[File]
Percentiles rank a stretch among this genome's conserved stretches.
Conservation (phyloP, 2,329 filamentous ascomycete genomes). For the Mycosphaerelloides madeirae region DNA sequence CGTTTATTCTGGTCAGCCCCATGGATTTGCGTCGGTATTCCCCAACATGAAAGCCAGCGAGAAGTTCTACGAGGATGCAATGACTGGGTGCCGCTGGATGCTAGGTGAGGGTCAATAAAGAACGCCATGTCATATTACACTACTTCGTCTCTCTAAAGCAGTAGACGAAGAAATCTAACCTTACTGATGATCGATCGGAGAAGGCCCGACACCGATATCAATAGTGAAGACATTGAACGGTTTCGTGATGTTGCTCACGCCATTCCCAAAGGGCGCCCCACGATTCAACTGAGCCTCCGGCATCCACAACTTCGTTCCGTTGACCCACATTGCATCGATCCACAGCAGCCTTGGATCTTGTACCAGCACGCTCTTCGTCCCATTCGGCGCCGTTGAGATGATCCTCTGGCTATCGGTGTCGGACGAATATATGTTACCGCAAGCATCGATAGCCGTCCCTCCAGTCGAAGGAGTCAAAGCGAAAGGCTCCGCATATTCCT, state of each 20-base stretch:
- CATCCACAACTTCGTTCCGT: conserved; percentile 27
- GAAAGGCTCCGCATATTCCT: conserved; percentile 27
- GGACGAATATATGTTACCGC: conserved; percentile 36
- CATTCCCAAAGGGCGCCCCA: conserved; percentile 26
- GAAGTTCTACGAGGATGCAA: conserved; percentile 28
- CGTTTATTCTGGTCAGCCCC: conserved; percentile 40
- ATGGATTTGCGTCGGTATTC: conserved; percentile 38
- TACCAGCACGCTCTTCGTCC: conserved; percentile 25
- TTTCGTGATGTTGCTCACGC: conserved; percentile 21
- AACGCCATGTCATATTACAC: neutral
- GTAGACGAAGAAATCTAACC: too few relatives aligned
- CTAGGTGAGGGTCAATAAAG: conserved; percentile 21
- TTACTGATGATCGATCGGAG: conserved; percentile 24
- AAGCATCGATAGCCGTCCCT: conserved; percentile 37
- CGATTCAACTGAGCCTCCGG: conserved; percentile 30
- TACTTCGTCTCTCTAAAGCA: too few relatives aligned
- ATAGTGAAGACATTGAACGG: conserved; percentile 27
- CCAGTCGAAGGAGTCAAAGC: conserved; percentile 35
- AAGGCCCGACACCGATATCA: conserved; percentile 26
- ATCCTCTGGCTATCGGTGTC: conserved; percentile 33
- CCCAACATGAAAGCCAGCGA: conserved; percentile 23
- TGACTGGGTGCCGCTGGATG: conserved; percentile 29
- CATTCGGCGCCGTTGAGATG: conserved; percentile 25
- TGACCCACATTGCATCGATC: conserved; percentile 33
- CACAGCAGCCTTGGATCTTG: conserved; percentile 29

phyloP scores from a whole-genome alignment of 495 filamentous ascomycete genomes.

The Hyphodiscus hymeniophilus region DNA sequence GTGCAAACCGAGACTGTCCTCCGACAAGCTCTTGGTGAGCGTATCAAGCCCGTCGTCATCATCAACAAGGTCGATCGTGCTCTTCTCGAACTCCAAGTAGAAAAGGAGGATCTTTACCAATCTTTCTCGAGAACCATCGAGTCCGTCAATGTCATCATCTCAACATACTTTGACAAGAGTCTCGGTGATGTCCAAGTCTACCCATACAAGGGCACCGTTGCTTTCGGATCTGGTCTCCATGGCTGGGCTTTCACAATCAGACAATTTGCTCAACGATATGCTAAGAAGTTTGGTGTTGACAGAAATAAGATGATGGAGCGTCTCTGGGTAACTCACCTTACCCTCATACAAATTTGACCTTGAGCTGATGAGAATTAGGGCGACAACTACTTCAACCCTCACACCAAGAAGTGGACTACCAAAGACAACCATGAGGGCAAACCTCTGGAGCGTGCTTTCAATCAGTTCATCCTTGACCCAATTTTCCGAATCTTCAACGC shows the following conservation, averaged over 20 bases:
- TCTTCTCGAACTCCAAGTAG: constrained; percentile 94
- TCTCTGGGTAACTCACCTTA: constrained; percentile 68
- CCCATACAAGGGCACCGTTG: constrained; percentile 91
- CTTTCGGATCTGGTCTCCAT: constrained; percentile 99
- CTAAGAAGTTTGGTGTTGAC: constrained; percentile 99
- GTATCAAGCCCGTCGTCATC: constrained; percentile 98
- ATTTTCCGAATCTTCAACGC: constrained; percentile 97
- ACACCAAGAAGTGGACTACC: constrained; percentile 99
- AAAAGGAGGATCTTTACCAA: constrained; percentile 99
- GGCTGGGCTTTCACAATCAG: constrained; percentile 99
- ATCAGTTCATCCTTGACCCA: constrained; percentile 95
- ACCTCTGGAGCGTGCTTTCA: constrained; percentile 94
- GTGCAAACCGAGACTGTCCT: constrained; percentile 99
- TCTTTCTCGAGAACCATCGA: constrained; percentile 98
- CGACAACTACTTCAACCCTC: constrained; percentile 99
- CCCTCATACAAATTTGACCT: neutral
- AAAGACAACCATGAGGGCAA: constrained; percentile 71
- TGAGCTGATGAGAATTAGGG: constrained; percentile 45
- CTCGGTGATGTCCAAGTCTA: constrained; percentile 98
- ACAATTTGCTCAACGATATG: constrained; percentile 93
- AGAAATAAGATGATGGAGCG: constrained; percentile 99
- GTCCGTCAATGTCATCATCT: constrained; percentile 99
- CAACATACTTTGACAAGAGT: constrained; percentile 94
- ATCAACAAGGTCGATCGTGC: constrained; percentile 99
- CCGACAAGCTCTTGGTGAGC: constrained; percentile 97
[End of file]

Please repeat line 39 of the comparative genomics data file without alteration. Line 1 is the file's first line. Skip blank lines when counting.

- GGCTGGGCTTTCACAATCAG: constrained; percentile 99